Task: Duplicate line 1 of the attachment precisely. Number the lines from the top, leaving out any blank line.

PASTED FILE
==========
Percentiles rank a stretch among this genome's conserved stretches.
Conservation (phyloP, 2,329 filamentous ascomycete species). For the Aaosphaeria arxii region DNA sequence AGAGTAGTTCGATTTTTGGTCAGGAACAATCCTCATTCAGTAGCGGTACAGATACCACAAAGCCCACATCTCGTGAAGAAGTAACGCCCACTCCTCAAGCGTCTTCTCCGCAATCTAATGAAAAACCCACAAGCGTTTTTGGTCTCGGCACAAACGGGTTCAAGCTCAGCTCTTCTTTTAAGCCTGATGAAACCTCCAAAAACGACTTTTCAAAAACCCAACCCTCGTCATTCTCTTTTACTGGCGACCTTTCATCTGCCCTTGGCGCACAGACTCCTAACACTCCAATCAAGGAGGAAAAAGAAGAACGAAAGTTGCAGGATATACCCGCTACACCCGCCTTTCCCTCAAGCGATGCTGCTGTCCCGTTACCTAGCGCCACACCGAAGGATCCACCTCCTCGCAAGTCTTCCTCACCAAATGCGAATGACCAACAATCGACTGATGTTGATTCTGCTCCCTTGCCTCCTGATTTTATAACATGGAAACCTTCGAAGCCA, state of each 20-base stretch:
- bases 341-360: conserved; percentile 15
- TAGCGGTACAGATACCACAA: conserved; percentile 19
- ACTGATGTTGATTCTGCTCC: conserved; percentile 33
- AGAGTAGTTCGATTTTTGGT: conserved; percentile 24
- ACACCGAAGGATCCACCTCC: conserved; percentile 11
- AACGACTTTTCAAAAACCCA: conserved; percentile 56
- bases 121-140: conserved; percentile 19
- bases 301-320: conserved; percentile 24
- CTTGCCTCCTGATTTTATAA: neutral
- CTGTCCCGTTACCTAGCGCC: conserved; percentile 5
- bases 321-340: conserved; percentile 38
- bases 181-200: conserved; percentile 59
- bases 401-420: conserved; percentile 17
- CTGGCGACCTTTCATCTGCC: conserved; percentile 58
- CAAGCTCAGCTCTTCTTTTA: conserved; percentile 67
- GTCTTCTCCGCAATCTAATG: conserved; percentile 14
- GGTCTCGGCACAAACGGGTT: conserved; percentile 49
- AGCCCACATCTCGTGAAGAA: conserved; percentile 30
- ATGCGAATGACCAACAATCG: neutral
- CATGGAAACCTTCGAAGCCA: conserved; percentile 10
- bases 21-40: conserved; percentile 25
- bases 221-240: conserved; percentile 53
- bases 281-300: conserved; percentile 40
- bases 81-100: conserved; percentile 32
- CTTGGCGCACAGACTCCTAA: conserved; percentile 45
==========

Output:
Percentiles rank a stretch among this genome's conserved stretches.